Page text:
Guilt is a powerful thing. Being raised Catholic, Guilt runs deep through my veins. Guilt has caused me to some weird things like turn myself in for egging someone’s house in high school, while refusing to turn in any of my accomplices. It causes me to be beyond honest, at times, feeling like I owe the world the truth about every little thing (hence this blog). Guilt is such a normal emotion for me, that I don’t even know I’m feeling it anymore; it’s part of who I am. While everyone may have his or her own opinion about guilt, I feel as if Guilt and I have a bittersweet relationship. It’s Guilt that helps me get things done. I feel guilty if I sit for too long, if I don’t play with my kids enough, if my kids or I watch too much TV, if my kids don’t eat a fruit or vegetable with every meal, if I don’t give them undivided attention, etc.

We had an incident at our house recently that has put Guilt in my pocket like my Burt’s Bees lip balm. It’s there always, and if I forget about it for a minute, I feel it with me again, reminding me to take appropriate action. You see, I was so frustrated, I told Cameron to shut up. Did you see that? Guilt made me cross it out because I can’t believe I said that, but Guilt also made me write it because if I didn’t tell the whole truth, Guilt would grow. Before you judge me, know that Guilt has had me judging myself from the second I watched those words cascade uncontrollably out of my mouth.

Cameron has a tendency to interrupt when we’re trying to redirect him. He sometimes yells at us, he cries uncontrollably, and he does not listen, even when we’re trying to help him, which is most of the time when he starts to get out of control like he was the other day. It was during this escalated period of me trying to help him and him refusing to stop talking/crying that I said it.

That Guilt doesn’t work alone, you know… With it, it brings a flurry of other Guilt that you may have forgotten about. So with the Saying-a-Terrible-Thing-to-Your-Child-Guilt, the Guilt that I don’t lose my patience like that with Cameron’s sister came in to the mix. That Guilt brought the one that reminded me that I spend too much time looking at the negatives and leave out the positive things that Cameron does. Even when I do look at the positives, the negatives are sitting back there in my mind, waiting to surface.

As previously noted, Guilt and I have a love-hate relationship. I mean, I’m very used to it hanging around in my life, and I’ve come to accept it, even though I think it shows up unnecessarily much of the time. Some people may think that Guilt does nothing and is a waste of time. I disagree. For me, Guilt allows me to reflect on my actions and how they affect Cameron. When I think about the other day when I said those terrible words to my little boy, Guilt makes me think about what I could have done differently, and how we could have avoided the “incident” in the first place. The last incident was started with obscene amounts of stuff in Cameron’s bedroom, all of which was misplaced by Hurricane Cameron, a category 5 mess-maker. His little SPD brain could not begin to organize that mess and keep it clean. Also, I’ve been inconsistent with brushing him, with vitamins, and he was exhausted, since he’d just been to his first (Tom Petty and the Heartbreakers) concert two nights before, and had stayed up until midnight. So Guilt makes me stop and think about what Cameron needs and what we’re doing wrong. Don’t get me wrong, there is definitely accountability on Cameron’s part too, but that’s still an area that is shady for me; at what point is his behavior just due to bad choices or due to over-/under-stimulation?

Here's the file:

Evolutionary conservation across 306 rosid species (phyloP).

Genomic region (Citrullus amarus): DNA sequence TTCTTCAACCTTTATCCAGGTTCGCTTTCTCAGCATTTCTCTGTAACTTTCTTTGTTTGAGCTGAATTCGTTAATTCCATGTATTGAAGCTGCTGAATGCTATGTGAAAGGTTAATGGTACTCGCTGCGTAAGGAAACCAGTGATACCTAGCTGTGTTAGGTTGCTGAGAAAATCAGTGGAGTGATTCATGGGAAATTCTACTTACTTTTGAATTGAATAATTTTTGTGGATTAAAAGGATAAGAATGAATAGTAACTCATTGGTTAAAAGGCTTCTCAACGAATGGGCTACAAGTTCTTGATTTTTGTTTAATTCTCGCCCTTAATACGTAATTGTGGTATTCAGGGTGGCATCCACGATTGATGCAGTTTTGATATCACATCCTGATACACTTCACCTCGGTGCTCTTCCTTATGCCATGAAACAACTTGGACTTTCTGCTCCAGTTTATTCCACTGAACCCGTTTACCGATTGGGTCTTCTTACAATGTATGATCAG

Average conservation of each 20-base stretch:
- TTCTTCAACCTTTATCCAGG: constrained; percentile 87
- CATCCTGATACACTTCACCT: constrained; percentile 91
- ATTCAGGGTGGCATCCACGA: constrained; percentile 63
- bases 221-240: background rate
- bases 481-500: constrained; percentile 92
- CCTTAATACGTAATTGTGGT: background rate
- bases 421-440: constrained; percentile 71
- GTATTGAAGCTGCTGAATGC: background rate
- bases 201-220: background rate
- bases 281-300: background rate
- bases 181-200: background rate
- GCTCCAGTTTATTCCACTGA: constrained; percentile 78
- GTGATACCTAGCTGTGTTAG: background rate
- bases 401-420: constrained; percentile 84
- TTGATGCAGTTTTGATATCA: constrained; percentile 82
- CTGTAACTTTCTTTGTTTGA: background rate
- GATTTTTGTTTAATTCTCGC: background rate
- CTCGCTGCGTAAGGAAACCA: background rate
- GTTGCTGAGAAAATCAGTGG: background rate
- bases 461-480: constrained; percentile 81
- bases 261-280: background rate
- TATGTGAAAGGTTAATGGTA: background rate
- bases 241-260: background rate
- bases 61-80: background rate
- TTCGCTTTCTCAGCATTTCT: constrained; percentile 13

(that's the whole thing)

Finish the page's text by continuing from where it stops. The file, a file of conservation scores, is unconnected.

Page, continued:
So, well played, Guilt. You’ve made me think about how to make some positive changes in our home for Cameron. In my Guilt-induced reading of my go-to guide, Raising a Sensory Smart Child: The Definitive Handbook for Helping Your Child with Sensory Processing Issues by Lindsey Biel and Nancy Peske, a passage spoke to me:

“…if you do not observe [your child’s] behavior for subtle clues as to what’s up, listen to your child to learn what really makes him “go off,” and let him know he is loved and supported no matter what, all your sensory recipes and techniques will not have their full effect. Compassion, patience, and unconditional love are the real magic ingredients for working with any child, especially one with sensory issues.” (102)

So true! Thanks again, Guilt!